On June 30, 2016, the United States District Court for the Northern District of West Virginia issued an order in a putative class action brought under the Telephone Consumer Protection Act (“TCPA”), denying a motion to dismiss filed by Got Warranty, Inc. and its principal, as well as co-defendants N.C.W.C., Inc. and Palmer Administrative Services, Inc. (collectively, ‘Defendants”). The Defendants moved to dismiss the TCPA class action on the ground that the plaintiffs did not suffer concrete harm by receiving the subject telephone calls, allegedly placed by an automatic telephone dialing system (“ATDS”) to the plaintiffs’ cellular telephones. The Court, relying on the recent United States Supreme Court decision in Spokeo, Inc. v. Robins, found to the contrary, expressly holding that “unwanted phone calls cause concrete harm.” In Spokeo, the United States Supreme Court held that standing in federal courts requires a “concrete” injury even in the context of a statutory violation.
In arriving at its decision, the Court pointed to three separate district court cases decided since Spokeo which have similarly held that telephone calls placed in violation of the TCPA cause concrete harm to consumers.
Why did the Court find that Unwanted Phone Calls Cause Concrete Harm Under the TCPA?
Unwanted Telephone Calls Cause “Concrete Harm” for TCPA Purposes
In deciding that unwanted telephone calls cause concrete harm, the Court began by observing:
For consumers with prepaid cell phones or limited-minute plans, unwanted calls cause direct, concrete monetary injury by depleting limited minutes that the consumer has paid for or by causing the consumer to incur charges for calls. In addition, all ATDS calls deplete a cell phone’s battery, and the cost of electricity to recharge the phone is also a tangible harm. While certainly small, the cost is real, and the cumulative effect could be consequential.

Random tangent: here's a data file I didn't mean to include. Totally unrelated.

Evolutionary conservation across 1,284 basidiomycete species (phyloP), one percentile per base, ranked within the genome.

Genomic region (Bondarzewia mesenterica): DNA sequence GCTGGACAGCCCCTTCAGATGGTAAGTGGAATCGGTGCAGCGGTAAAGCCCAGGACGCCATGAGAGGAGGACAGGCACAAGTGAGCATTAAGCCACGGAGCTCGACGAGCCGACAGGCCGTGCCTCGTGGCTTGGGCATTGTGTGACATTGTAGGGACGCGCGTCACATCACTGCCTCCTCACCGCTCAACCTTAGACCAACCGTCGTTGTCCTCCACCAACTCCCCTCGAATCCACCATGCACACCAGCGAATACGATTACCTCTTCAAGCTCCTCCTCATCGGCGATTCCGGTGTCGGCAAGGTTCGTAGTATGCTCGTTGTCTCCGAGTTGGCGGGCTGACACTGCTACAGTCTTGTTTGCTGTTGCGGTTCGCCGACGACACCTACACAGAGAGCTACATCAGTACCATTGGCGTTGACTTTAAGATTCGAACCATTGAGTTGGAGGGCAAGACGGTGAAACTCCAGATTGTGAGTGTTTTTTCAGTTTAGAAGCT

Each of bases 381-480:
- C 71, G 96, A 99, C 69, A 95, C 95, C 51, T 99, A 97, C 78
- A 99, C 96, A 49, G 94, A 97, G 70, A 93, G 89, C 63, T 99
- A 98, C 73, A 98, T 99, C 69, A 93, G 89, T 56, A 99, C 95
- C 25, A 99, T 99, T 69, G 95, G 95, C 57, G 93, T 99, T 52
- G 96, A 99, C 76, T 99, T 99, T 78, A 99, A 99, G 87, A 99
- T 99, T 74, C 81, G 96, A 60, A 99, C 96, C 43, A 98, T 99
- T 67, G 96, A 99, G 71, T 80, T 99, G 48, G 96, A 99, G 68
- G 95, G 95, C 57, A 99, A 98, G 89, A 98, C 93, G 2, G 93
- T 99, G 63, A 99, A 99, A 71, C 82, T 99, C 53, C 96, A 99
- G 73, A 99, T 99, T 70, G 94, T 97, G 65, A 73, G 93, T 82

The Court also found “intangible harm” caused by telephone calls that violate the TCPA, such as an invasion of privacy, wasting the consumer’s time or causing the risk of personal injury due to interruption and distraction while driving. The Court likened TCPA claims to intrusion upon seclusion claims. As a result of the foregoing, the Court found that a complainant who brings a TCPA claim suffers concrete harm and, therefore, deserves to have the claim heard in court.
Shortly after the Spokeo decision, we blogged speculating about how the decision would affect TCPA claims. This latest decision is the third federal court decision since Spokeo that has held that telephone calls placed in violation of the TCPA cause concrete harm to consumers. Although no Court of Appeals has issued a ruling on the subject, the early returns since Spokeo seem to indicate that simply alleging receipt of a call in violation of the TCPA sets forth a concrete harm to the consumer.